Saturday 15 June 2019

'Eggs' by Bob Jacobs

Something laid eggs in my wife’s ear. The eggs hatched. The baby things burrowed into Gloria’s brain and killed her while she slept. There wasn’t a mark on her. They cut up her body to find out what did her in and the baby things were still in there.

Everyone dies. Not everyone gets killed by babies. I’m thankful that they killed Gloria while she slept. If she’d been up and about, if she’d been driving to the library, if she’d been helping an elderly person across the road when the baby things munched tunnels through her brain, it might have been far worse.

She was in pretty good health when she died. She’d put on a few pounds, walked slower than she used to, and had to get up in the night to pee. She wore glasses for reading, was missing a couple of teeth, and rested a moment when she got to the top of the stairs, otherwise she was in pretty good health.

She liked babies, but we never had any of our own. We tried, we really did, but it didn’t happen. For a long time we thought it still might, but it never did. Things that happen often happen suddenly. With things that don’t happen it’s often more gradual. Sometimes it takes years for something to not happen. So it was with us and not having a baby. It took years. I think I only really accepted it that morning when she wouldn’t wake up.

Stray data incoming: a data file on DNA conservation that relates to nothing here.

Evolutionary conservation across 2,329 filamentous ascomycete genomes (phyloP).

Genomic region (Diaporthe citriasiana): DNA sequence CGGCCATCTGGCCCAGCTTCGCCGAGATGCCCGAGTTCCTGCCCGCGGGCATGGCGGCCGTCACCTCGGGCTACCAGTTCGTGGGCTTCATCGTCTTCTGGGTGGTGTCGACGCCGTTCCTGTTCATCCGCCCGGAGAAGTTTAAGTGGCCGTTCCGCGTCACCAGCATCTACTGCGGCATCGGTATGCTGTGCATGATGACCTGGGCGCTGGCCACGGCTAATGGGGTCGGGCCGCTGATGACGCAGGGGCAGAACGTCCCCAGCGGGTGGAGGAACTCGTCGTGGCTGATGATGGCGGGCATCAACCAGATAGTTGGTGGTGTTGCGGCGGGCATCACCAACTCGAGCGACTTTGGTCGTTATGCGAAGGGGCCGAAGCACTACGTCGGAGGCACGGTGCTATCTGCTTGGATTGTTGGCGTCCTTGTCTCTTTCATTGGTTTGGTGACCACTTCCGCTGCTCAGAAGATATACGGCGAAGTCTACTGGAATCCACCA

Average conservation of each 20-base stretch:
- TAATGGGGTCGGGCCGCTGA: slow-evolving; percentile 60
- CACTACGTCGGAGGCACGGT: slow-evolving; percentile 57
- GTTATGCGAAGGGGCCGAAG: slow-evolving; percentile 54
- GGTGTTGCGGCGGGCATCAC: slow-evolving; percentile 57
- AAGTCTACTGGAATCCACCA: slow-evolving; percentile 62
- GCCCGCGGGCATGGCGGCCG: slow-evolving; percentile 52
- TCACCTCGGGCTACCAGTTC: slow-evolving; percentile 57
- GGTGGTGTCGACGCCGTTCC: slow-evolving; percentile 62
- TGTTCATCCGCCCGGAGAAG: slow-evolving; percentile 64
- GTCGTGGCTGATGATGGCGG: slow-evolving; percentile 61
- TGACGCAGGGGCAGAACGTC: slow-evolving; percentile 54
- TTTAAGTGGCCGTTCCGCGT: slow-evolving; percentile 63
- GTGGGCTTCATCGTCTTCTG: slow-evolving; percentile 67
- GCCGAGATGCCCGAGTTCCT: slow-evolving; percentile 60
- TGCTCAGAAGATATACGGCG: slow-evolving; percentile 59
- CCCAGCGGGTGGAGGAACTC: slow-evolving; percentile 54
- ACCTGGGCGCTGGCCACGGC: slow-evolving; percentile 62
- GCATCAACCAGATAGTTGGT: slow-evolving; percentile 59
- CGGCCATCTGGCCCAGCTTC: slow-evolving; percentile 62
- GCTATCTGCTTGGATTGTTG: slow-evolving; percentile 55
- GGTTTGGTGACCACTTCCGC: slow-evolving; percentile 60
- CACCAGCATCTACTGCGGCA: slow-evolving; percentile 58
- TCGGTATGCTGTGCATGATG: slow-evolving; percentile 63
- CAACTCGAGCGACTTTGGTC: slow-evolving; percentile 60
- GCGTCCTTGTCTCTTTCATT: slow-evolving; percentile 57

It seemed at the time like the baby things killed Gloria suddenly, but thinking about it, that last evening she’d complained of a headache while we were eating dinner. Maybe that's when the baby things started eating Gloria, while she was eating a chicken and mushroom pie, with mashed potatoes, peas, and gravy. Maybe it began even earlier. She took aspirin. That seems ridiculous now, but she told me before she went to bed that evening that the headache had eased a little.

She liked eggs. She could poach to perfection. She must have poached a thousand eggs over the years, each one cooked so that the white held together while the yolk was a golden runny sunrise kept in place by expectation, waiting to grace a plate of bacon.

Knowing what I know now, I don’t know what we could have done differently. We’d still have tried for a baby, she’d still have poached those eggs, she’d still have taken the aspirin. Maybe there was something else, something more we could have done. Now it seems like we did so little, and we did it so gradually.

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